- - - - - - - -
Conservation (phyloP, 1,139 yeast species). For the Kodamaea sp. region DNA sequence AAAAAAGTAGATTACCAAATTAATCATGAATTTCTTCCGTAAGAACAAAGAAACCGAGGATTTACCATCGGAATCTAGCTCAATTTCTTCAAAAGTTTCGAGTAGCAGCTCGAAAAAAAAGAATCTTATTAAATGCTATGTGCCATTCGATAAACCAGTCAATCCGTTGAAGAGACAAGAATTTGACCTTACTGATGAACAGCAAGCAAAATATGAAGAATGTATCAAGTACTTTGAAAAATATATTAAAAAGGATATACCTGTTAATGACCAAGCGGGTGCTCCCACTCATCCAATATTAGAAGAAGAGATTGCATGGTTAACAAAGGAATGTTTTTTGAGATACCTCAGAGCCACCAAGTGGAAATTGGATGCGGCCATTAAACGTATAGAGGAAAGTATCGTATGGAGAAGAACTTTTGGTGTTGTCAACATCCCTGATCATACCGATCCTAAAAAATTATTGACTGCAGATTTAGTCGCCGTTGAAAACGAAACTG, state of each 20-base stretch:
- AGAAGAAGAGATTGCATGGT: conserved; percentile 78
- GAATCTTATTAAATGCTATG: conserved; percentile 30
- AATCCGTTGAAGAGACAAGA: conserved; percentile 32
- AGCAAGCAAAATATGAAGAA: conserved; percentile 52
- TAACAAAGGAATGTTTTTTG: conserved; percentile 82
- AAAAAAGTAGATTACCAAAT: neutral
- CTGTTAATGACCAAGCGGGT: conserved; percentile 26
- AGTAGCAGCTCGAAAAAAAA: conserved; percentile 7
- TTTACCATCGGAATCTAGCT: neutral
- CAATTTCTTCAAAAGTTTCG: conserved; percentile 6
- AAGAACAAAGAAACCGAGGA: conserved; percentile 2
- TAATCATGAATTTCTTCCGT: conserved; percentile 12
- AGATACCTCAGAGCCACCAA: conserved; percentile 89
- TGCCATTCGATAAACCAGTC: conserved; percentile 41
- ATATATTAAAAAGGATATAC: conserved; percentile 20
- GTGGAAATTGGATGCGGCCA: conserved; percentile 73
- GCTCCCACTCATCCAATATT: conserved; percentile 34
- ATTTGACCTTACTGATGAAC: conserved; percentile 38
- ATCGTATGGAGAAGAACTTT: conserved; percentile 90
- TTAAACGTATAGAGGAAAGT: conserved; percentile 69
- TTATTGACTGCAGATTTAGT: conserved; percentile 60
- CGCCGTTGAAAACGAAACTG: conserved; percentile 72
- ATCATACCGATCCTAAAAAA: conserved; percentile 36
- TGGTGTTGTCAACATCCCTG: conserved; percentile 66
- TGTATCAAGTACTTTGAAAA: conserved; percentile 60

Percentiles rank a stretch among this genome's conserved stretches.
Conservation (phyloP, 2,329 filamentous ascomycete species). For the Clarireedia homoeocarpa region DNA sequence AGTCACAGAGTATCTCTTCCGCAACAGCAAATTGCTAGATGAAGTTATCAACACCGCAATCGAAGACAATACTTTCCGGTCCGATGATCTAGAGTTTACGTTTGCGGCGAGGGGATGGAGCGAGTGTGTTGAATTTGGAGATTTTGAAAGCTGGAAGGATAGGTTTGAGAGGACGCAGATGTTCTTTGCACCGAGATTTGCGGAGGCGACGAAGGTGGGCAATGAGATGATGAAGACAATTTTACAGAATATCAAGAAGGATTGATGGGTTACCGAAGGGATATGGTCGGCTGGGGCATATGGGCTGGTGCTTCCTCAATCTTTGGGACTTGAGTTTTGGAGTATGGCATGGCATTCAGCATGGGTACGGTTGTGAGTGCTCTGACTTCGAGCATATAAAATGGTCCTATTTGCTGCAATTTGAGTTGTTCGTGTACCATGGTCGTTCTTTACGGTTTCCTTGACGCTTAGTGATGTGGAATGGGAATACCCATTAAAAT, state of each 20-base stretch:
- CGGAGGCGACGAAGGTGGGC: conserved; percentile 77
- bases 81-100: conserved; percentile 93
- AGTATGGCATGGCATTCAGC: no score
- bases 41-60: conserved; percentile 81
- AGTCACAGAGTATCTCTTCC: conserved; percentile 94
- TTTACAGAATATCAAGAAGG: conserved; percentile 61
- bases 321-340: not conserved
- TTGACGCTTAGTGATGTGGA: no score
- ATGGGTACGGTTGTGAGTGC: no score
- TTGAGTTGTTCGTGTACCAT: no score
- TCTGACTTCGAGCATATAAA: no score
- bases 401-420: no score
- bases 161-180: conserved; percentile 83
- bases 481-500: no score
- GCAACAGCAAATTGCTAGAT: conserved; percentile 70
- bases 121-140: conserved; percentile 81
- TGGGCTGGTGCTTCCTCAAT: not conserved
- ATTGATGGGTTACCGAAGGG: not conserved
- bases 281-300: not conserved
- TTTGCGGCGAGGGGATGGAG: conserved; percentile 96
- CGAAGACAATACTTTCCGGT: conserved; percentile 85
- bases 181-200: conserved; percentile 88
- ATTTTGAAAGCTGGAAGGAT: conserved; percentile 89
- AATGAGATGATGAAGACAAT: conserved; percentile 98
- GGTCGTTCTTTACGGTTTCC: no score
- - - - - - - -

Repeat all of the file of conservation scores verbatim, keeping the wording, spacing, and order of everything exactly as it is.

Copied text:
Conservation (phyloP, 1,139 yeast species). For the Kodamaea sp. region DNA sequence AAAAAAGTAGATTACCAAATTAATCATGAATTTCTTCCGTAAGAACAAAGAAACCGAGGATTTACCATCGGAATCTAGCTCAATTTCTTCAAAAGTTTCGAGTAGCAGCTCGAAAAAAAAGAATCTTATTAAATGCTATGTGCCATTCGATAAACCAGTCAATCCGTTGAAGAGACAAGAATTTGACCTTACTGATGAACAGCAAGCAAAATATGAAGAATGTATCAAGTACTTTGAAAAATATATTAAAAAGGATATACCTGTTAATGACCAAGCGGGTGCTCCCACTCATCCAATATTAGAAGAAGAGATTGCATGGTTAACAAAGGAATGTTTTTTGAGATACCTCAGAGCCACCAAGTGGAAATTGGATGCGGCCATTAAACGTATAGAGGAAAGTATCGTATGGAGAAGAACTTTTGGTGTTGTCAACATCCCTGATCATACCGATCCTAAAAAATTATTGACTGCAGATTTAGTCGCCGTTGAAAACGAAACTG, state of each 20-base stretch:
- AGAAGAAGAGATTGCATGGT: conserved; percentile 78
- GAATCTTATTAAATGCTATG: conserved; percentile 30
- AATCCGTTGAAGAGACAAGA: conserved; percentile 32
- AGCAAGCAAAATATGAAGAA: conserved; percentile 52
- TAACAAAGGAATGTTTTTTG: conserved; percentile 82
- AAAAAAGTAGATTACCAAAT: neutral
- CTGTTAATGACCAAGCGGGT: conserved; percentile 26
- AGTAGCAGCTCGAAAAAAAA: conserved; percentile 7
- TTTACCATCGGAATCTAGCT: neutral
- CAATTTCTTCAAAAGTTTCG: conserved; percentile 6
- AAGAACAAAGAAACCGAGGA: conserved; percentile 2
- TAATCATGAATTTCTTCCGT: conserved; percentile 12
- AGATACCTCAGAGCCACCAA: conserved; percentile 89
- TGCCATTCGATAAACCAGTC: conserved; percentile 41
- ATATATTAAAAAGGATATAC: conserved; percentile 20
- GTGGAAATTGGATGCGGCCA: conserved; percentile 73
- GCTCCCACTCATCCAATATT: conserved; percentile 34
- ATTTGACCTTACTGATGAAC: conserved; percentile 38
- ATCGTATGGAGAAGAACTTT: conserved; percentile 90
- TTAAACGTATAGAGGAAAGT: conserved; percentile 69
- TTATTGACTGCAGATTTAGT: conserved; percentile 60
- CGCCGTTGAAAACGAAACTG: conserved; percentile 72
- ATCATACCGATCCTAAAAAA: conserved; percentile 36
- TGGTGTTGTCAACATCCCTG: conserved; percentile 66
- TGTATCAAGTACTTTGAAAA: conserved; percentile 60

Percentiles rank a stretch among this genome's conserved stretches.
Conservation (phyloP, 2,329 filamentous ascomycete species). For the Clarireedia homoeocarpa region DNA sequence AGTCACAGAGTATCTCTTCCGCAACAGCAAATTGCTAGATGAAGTTATCAACACCGCAATCGAAGACAATACTTTCCGGTCCGATGATCTAGAGTTTACGTTTGCGGCGAGGGGATGGAGCGAGTGTGTTGAATTTGGAGATTTTGAAAGCTGGAAGGATAGGTTTGAGAGGACGCAGATGTTCTTTGCACCGAGATTTGCGGAGGCGACGAAGGTGGGCAATGAGATGATGAAGACAATTTTACAGAATATCAAGAAGGATTGATGGGTTACCGAAGGGATATGGTCGGCTGGGGCATATGGGCTGGTGCTTCCTCAATCTTTGGGACTTGAGTTTTGGAGTATGGCATGGCATTCAGCATGGGTACGGTTGTGAGTGCTCTGACTTCGAGCATATAAAATGGTCCTATTTGCTGCAATTTGAGTTGTTCGTGTACCATGGTCGTTCTTTACGGTTTCCTTGACGCTTAGTGATGTGGAATGGGAATACCCATTAAAAT, state of each 20-base stretch:
- CGGAGGCGACGAAGGTGGGC: conserved; percentile 77
- bases 81-100: conserved; percentile 93
- AGTATGGCATGGCATTCAGC: no score
- bases 41-60: conserved; percentile 81
- AGTCACAGAGTATCTCTTCC: conserved; percentile 94
- TTTACAGAATATCAAGAAGG: conserved; percentile 61
- bases 321-340: not conserved
- TTGACGCTTAGTGATGTGGA: no score
- ATGGGTACGGTTGTGAGTGC: no score
- TTGAGTTGTTCGTGTACCAT: no score
- TCTGACTTCGAGCATATAAA: no score
- bases 401-420: no score
- bases 161-180: conserved; percentile 83
- bases 481-500: no score
- GCAACAGCAAATTGCTAGAT: conserved; percentile 70
- bases 121-140: conserved; percentile 81
- TGGGCTGGTGCTTCCTCAAT: not conserved
- ATTGATGGGTTACCGAAGGG: not conserved
- bases 281-300: not conserved
- TTTGCGGCGAGGGGATGGAG: conserved; percentile 96
- CGAAGACAATACTTTCCGGT: conserved; percentile 85
- bases 181-200: conserved; percentile 88
- ATTTTGAAAGCTGGAAGGAT: conserved; percentile 89
- AATGAGATGATGAAGACAAT: conserved; percentile 98
- GGTCGTTCTTTACGGTTTCC: no score